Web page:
Market Research Study
We’ve all been there before: you have an email with a specific call to action (in this case a survey) that you’ve perfected and polished and are sure that it will have high open and participation rates. You push send and study the email stats over the next few hours. A response to your survey trickles in here and there, but where are those big numbers you were hoping for?
Social media monitoring is a growing industry but one that is stuck in its old ways. And in need a of a urgent re-think.
Since it emerged 15 years ago, the industry has been largely responsible for driving some of the most interesting evolutions in the research space, such as the democratisation of text mining and computational approaches to mining qualitative information.
De-mystifying the Market Research Plan
If you’re anything like me there is no more fearful a four letter word than “PLAN”. Every time I see or hear that word, I get these visions of many, many pages that are painfully researched and written and never referenced. But that is not the case at all — especially when it comes to the world of small business.
“Market research is the key. Without the necessary information, you're simply flying blind in a storm, headed for a crash landing”.
Indeed, market research is a prerequisite for launching any new or redesigned product or service, and startup world is not an exception. A project like this is a complex, often a long-term process which requires both money and time. Therefore, going forward with your startup idea without researching the market is unjustified, from strategic point of view. Most businesses fail in less than two years and fewer than one percent of the business plans submitted to VCs to get funded.
Traditional marketing research has always been hailed as an important part of any product development process. The exhaustive research schedule brand managers know all too well sets expectations of how a new product will fare in the market. At least, that’s what common research efforts have told us up until now.
Market research, in the context of startups, refers to the process of systematically examining the viability of the startup idea. Market research helps in understanding the customers, competitors, and the market. It also assists the entrepreneur in creating a business plan, launching new products/services, fine tuning the existing products/services, and expanding into new markets. Thorough market research helps the entrepreneurs and the investors in assessing the risk of startup ideas. Entrepreneurs can raise a bigger investment round by researching the market and demonstrating that the startup is associated with a lesser risk. Ideally, most investors would like to fund startups only after extensive market research.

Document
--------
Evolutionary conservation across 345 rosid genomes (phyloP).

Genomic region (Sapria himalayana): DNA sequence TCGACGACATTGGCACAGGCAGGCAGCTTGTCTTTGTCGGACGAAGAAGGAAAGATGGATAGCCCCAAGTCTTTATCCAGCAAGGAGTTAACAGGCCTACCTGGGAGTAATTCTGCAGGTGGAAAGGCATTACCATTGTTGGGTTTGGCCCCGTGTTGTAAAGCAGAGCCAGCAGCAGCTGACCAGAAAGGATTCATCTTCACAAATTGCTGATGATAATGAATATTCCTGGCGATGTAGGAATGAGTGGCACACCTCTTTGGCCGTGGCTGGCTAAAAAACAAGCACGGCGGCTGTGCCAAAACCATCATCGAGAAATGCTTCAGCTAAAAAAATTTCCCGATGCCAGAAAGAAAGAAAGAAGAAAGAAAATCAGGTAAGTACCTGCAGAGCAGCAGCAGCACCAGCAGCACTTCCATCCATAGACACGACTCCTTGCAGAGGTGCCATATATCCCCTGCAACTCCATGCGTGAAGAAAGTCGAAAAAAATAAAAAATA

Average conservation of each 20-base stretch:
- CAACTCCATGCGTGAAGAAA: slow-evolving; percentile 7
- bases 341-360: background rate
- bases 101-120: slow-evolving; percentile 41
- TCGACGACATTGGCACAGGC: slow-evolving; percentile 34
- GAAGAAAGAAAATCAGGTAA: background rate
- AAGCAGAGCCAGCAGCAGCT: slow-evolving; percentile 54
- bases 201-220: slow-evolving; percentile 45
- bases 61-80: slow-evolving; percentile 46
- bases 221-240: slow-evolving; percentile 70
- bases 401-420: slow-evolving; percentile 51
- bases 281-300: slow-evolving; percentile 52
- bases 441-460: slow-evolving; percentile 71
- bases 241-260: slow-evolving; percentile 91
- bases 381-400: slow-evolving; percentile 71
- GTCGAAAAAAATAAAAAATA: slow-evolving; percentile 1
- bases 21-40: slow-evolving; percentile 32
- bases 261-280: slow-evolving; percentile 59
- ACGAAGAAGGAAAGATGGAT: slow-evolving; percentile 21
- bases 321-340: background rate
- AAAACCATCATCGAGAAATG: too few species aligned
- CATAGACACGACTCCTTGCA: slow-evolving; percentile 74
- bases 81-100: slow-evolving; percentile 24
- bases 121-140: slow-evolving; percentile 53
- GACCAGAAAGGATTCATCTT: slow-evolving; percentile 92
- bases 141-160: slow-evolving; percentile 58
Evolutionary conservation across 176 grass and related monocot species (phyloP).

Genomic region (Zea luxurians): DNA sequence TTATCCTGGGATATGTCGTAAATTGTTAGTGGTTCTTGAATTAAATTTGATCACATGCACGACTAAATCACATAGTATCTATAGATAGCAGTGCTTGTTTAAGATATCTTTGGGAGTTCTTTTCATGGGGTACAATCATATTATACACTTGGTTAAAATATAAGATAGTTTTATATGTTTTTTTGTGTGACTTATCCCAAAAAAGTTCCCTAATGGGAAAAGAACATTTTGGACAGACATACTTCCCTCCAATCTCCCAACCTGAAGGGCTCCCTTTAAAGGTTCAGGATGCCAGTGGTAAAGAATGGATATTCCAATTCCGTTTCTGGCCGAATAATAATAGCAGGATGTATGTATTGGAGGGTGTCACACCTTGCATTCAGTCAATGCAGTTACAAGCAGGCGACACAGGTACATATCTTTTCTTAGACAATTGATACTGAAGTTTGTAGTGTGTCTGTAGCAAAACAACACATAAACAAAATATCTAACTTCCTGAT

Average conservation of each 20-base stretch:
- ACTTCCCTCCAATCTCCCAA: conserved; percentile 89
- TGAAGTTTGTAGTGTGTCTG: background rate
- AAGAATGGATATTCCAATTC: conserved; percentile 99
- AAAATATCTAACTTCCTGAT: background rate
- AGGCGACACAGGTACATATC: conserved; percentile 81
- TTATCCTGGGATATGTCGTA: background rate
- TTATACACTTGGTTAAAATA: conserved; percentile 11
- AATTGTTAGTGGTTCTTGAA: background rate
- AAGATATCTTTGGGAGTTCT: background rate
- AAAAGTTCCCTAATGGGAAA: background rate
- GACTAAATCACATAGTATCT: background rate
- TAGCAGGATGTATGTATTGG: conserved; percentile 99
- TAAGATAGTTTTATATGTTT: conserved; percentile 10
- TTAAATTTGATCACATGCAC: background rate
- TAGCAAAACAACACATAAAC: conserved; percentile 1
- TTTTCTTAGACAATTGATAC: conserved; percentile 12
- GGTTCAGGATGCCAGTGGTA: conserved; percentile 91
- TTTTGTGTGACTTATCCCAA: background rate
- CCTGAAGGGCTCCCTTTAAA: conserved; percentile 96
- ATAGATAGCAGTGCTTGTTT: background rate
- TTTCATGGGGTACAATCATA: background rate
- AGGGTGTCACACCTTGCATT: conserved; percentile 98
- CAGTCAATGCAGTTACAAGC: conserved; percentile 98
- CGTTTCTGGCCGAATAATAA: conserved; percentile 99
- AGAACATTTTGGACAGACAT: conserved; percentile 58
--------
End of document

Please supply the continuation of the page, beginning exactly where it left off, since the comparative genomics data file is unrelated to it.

Do you want to find market opportunities, generate and evaluate new products, refine pricing, strengthen competitive positioning,or boost your brand awareness in a target audience? Can you quickly use these marketing research tips and tools to achieve those goals? You sure can, and here’s how.
Gamification has been widely touted within the market research industry as a means to successfully capture the attention of disengaged survey respondents, and ultimately provide better insights. Yet most of the practices utilized to “gamify” research studies to date have involved little more than basic interactivity of common survey elements. At this week’s CASRO Technology Conference, Research Through Gaming’s Betty Adamou presented a simple yet compelling game that was developed for product concept testing, and showed that gamification is beginning to provide a much more sophisticated respondent experience.
Quantitative surveys have a flaw: How do you know that the questions you are asking represent the most important factors to the decision you’re making?
Ever wonder why a marketing survey is so important?
Since the internet and mobile technology have made it possible to reach people on the go, marketing surveys are a perfect tool to take your customers’ pulse.